it is not the intent of this section to claim rights or contest your rights to work written entirely by you; rather, the intent is to exercise the right to control the distribution of derivative or collective works based on the Program.
Now the security code was written entirely by me and is not based on the Quake source code (it was developed and tested independently). So the GPL is not intended to apply to this code. The reason that it still does is because of the "separate distribution" clause:
These requirements apply to the modified work as a whole. If identifiable sections of that work are not derived from the Program, and can be reasonably considered independent and separate works in themselves, then this License, and its terms, do not apply to those sections when you distribute them as separate works. But when you distribute the same sections as part of a whole which is a work based on the Program, the distribution of the whole must be on the terms of this License, whose permissions for other licensees extend to the entire whole, and thus to each and every part regardless of who wrote it.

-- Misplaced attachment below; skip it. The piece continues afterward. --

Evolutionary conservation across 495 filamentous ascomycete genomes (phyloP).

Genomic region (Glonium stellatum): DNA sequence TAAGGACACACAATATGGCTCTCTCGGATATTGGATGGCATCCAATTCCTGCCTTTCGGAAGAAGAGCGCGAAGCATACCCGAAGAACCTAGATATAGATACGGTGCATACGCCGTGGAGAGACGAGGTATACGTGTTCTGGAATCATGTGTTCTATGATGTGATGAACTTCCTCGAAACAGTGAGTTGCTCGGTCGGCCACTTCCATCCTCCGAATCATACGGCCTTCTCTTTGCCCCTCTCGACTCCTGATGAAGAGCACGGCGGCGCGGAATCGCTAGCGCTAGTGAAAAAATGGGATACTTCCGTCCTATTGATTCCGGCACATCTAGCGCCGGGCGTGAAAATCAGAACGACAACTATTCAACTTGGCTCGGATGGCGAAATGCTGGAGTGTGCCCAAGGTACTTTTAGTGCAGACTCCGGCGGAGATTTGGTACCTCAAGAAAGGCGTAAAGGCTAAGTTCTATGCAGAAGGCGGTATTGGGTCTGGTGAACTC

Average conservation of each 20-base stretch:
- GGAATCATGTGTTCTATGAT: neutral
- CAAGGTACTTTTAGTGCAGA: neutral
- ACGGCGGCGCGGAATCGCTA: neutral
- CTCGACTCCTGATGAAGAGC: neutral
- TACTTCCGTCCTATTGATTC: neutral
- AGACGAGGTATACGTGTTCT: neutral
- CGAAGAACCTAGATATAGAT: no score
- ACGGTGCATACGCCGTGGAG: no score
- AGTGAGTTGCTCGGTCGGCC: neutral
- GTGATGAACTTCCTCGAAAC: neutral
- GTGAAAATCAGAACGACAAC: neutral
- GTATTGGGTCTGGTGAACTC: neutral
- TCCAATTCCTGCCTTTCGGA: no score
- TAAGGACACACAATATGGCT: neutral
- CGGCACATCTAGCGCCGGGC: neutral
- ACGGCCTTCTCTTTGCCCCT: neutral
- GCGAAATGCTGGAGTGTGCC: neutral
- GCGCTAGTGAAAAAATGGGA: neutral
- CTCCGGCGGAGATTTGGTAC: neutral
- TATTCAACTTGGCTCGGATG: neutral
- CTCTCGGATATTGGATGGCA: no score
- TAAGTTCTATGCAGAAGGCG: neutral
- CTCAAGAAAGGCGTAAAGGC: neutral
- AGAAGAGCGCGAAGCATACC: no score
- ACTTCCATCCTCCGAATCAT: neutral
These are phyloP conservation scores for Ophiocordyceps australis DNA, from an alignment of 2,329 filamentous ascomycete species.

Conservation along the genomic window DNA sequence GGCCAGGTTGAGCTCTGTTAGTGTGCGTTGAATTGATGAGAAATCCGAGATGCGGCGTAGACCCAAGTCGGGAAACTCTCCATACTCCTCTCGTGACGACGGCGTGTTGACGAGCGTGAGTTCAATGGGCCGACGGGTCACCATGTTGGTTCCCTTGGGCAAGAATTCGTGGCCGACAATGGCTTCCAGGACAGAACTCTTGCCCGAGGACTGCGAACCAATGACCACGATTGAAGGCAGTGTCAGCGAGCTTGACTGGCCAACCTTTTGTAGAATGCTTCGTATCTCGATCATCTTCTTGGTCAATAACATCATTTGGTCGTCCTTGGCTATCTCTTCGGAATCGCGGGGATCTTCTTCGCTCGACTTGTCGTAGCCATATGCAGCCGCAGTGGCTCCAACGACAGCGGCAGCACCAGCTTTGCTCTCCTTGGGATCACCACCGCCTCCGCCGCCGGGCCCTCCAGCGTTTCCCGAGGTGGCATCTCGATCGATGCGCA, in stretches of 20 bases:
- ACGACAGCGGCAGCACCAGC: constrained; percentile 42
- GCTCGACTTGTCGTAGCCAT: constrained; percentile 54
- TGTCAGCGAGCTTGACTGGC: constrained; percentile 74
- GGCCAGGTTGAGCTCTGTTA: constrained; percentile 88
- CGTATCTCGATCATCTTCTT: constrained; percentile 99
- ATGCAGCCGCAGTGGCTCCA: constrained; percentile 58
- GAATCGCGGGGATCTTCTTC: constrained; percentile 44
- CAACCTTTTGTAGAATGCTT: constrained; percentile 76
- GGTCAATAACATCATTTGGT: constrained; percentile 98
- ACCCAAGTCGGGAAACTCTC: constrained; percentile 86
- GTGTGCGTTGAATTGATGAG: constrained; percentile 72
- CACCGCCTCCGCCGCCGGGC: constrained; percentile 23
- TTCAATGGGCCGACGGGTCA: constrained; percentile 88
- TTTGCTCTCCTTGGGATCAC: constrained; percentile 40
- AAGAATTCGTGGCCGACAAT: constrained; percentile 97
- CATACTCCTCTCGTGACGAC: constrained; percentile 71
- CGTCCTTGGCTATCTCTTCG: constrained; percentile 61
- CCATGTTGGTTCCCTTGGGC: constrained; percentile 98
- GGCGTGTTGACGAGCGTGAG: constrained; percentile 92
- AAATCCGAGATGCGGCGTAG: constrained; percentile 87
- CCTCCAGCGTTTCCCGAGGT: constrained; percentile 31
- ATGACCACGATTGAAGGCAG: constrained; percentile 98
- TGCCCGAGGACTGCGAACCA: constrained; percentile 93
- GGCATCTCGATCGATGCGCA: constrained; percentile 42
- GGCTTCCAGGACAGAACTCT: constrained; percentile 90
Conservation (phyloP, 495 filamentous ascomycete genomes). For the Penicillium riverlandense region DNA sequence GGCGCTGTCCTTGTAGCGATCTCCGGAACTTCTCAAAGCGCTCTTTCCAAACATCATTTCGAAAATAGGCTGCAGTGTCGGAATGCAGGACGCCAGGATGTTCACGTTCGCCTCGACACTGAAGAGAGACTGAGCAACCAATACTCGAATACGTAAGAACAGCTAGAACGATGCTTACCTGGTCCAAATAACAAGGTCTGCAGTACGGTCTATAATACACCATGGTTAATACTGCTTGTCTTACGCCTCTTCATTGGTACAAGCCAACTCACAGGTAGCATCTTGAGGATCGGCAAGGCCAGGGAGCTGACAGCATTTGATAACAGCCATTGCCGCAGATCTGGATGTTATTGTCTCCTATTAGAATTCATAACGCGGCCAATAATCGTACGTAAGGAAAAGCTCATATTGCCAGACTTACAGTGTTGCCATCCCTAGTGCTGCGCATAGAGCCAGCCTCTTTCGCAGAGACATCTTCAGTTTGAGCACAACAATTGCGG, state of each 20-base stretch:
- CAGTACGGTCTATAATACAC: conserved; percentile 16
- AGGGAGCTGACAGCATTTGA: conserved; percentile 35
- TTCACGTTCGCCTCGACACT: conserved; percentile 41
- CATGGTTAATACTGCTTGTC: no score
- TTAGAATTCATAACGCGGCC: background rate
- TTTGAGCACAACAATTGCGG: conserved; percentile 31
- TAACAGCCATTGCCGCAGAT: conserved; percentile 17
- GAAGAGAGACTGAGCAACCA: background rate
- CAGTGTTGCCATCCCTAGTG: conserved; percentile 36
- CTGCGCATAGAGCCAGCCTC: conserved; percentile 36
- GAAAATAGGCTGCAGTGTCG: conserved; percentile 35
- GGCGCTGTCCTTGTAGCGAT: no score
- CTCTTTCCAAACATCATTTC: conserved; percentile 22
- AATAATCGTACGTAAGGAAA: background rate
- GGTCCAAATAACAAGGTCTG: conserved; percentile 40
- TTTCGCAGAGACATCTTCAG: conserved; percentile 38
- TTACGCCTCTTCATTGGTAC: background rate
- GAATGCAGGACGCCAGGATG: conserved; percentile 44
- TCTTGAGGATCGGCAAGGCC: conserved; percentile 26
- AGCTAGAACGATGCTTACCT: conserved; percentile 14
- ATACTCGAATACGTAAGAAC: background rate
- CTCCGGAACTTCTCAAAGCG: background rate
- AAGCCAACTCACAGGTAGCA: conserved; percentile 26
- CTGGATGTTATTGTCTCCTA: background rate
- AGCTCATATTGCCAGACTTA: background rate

The purpose of this clause is to avoid any argument as to what constitutes separate work. By requiring programmers to distribute their own work separately, the GPL effectively forces them to prove that their work really and truly is separate before it can be considered exempt from the terms of the GPL.
When I started working on cheat-free ProQuake, I felt it was fairly obvious that my security code was a separate work, so I chose to take the shortcut of directly incorporating it into ProQuake in order to save time for both myself and those wishing to use ProQuake. I was following the spirit but not the letter of the GPL, which ended up causing some problems.
Update (June 25, 2002): After the release of 3.20, I received more email from Stan.